HEADQUARTERS OF THE ARMY,
Washington, March 19, 1864.
General J. B. McPHERSON,
MY DEAR GENERAL: It gives me great pleasure to send you your commission as brigadier-general in the Regular Army. It Has been well earned and is well merited. You have my congratulations and my best wished that your future career may be as brilliant as the past.
H. W. HALLECK,
Major-General, Chief of Staff.
HEADQUARTERS DEPARTMENT OF THE OHIO,
Knoxville,, Tenn., March 20, 1864 (Received 24th.)
Major General W. T. SHERMAN,
Commanding Division of the Mississippi, Nashville, Tenn.:
GENERAL: I have received your letter of the 18th, giving an outline of the plan of future operations so far as it concerns my command.
I will have, so far as it depends upon me, all preparations made to fulfill the part of the plan assigned me. Indeed, to carry out the first part of it, all I now want is the necessary force. The withdrawal of the Ninth Corps has crippled me very and renders it impossible for me to do anything until I get more force. I t appears to me that time is very important in the plan adopted, fort I have a good deal of work to do before I can be ready to join the main army, and it can be done now more easily and with less force than would probably be required a month or more hence. besides, if Longstreet can be driven out of Tennessee soon the raid into Kentucky, for which he now seems to be preparing, will be prevented. I now have the Twenty-third Corps and two division of the Fourth. One of the latter is guarding the railroad from this place to the Hiwassee. I am informed six new regiments are ready to come here and are only waiting for transportation, but have not learned where they are nor when I man except them. When they arrive my force in the field will be about equal to the of the enemy. I ought to have the other division of the Fourth Corps or an equal force to make success certain and speedy. Longstreet can readily be re-enforced from Virginia unless the Army of the Potomac prevents it. If he receives no re-enforcements I may be strong enough without the other division of the Fourth Corps. My lack of cavalry and inability to support more makes it the more necessary for me to be superior to the enemy in infantry.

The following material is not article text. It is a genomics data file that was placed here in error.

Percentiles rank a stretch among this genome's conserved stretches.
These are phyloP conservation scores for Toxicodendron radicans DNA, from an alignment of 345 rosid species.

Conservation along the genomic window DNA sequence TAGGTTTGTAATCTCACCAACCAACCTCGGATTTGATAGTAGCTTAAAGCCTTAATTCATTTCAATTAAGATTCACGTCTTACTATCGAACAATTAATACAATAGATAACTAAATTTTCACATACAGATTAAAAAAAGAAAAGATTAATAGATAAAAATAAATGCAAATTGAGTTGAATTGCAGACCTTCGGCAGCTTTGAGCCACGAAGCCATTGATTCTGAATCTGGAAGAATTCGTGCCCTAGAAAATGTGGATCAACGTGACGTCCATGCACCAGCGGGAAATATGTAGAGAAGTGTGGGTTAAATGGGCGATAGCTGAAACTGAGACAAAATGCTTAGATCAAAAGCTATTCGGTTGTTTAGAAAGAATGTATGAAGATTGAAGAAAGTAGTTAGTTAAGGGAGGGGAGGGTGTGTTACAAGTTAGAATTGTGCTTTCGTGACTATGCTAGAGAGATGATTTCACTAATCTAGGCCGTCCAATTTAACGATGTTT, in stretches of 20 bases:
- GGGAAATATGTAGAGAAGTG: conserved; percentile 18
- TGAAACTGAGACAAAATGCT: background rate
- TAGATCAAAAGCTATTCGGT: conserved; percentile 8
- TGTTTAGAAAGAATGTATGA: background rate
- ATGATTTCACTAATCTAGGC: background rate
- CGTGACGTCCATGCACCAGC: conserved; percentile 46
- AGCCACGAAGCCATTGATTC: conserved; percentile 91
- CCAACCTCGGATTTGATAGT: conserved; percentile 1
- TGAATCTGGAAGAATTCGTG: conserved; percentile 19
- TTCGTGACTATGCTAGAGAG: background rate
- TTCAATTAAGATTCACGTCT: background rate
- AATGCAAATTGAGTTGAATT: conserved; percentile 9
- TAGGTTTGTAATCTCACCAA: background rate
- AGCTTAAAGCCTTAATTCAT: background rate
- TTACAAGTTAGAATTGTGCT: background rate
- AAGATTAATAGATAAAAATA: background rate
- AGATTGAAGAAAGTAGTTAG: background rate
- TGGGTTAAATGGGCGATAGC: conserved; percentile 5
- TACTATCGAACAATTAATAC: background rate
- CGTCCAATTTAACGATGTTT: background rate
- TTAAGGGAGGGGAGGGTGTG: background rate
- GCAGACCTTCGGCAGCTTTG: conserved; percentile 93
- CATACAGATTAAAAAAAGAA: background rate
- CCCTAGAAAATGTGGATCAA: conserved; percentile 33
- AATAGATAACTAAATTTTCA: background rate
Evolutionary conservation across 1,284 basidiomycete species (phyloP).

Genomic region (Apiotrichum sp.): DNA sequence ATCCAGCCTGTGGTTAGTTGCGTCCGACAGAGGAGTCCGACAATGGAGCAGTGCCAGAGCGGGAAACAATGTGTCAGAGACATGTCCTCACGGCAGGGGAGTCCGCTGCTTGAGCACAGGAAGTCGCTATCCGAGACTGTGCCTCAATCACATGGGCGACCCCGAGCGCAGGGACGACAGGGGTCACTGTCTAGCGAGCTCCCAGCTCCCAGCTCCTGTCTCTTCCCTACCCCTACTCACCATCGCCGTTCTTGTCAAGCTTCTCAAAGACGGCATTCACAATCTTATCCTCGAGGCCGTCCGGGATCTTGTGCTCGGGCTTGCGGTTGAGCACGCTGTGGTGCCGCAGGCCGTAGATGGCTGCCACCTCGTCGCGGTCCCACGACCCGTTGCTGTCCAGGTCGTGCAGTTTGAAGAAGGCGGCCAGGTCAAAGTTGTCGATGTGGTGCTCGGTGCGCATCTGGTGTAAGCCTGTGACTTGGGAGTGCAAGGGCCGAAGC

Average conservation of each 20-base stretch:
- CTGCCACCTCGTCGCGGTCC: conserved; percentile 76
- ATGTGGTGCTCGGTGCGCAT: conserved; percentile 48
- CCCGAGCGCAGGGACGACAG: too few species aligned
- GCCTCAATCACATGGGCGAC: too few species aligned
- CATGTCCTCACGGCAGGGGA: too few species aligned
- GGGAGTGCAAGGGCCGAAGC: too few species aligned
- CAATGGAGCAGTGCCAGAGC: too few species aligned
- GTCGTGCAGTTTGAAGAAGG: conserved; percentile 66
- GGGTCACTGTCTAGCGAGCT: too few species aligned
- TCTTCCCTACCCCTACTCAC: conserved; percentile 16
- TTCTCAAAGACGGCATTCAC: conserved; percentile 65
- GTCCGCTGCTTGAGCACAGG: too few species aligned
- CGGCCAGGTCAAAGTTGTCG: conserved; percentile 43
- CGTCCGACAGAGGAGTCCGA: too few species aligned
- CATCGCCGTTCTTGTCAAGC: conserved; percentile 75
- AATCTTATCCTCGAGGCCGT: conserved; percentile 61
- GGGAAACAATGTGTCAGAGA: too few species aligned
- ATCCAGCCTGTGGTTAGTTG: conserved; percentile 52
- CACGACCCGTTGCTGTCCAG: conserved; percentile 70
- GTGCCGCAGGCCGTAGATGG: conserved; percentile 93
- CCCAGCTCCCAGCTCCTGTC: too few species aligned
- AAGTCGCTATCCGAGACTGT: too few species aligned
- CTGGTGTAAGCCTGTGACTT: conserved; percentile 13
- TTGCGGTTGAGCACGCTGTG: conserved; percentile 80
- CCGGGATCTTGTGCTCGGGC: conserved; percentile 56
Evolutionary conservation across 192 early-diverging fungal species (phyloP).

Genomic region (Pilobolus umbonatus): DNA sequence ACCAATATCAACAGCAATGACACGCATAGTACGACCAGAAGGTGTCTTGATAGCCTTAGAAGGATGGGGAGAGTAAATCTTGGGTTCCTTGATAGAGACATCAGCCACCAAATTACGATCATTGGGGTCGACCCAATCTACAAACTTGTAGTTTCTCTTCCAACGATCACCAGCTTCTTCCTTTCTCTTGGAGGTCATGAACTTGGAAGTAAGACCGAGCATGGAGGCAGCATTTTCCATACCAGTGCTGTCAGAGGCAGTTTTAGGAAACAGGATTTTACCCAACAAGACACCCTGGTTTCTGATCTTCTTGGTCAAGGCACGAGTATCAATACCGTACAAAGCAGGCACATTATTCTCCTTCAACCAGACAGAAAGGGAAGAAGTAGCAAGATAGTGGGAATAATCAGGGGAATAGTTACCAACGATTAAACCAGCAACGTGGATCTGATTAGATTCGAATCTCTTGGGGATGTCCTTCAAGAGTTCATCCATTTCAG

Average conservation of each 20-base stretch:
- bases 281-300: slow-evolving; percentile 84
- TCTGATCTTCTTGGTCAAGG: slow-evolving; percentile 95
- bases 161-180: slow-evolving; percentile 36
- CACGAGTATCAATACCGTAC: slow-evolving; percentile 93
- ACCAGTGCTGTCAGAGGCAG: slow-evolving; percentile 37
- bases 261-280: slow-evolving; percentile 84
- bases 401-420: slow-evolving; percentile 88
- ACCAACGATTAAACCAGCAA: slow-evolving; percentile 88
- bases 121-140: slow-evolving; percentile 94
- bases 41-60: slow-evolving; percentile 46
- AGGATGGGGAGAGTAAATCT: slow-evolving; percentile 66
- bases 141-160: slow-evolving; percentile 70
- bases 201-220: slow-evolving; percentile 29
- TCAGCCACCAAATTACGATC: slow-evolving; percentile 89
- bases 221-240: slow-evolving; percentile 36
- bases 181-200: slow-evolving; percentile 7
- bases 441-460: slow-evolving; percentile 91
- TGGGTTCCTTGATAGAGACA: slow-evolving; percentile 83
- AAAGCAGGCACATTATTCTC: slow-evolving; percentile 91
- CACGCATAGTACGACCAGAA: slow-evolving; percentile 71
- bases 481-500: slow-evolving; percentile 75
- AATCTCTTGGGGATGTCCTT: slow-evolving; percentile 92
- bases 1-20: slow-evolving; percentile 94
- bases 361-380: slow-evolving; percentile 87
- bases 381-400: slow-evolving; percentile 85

My main cavalry force is being remounted and equipped at Mount Sterling, Ky., and will be available for service as soon as it can be used to advantage. I have no infantry force in Kentucky which can be made available for the movement from Northeast Kentucky. General Grant informed me some time since that he expected 10,000 men soon, which he proposed to add to my command. A part of that force might be used for the purpose named if I receive sufficient re-enforcements here from other sources. I have some difficulty in selecting a suitable officer for that command. If my suggesting rela-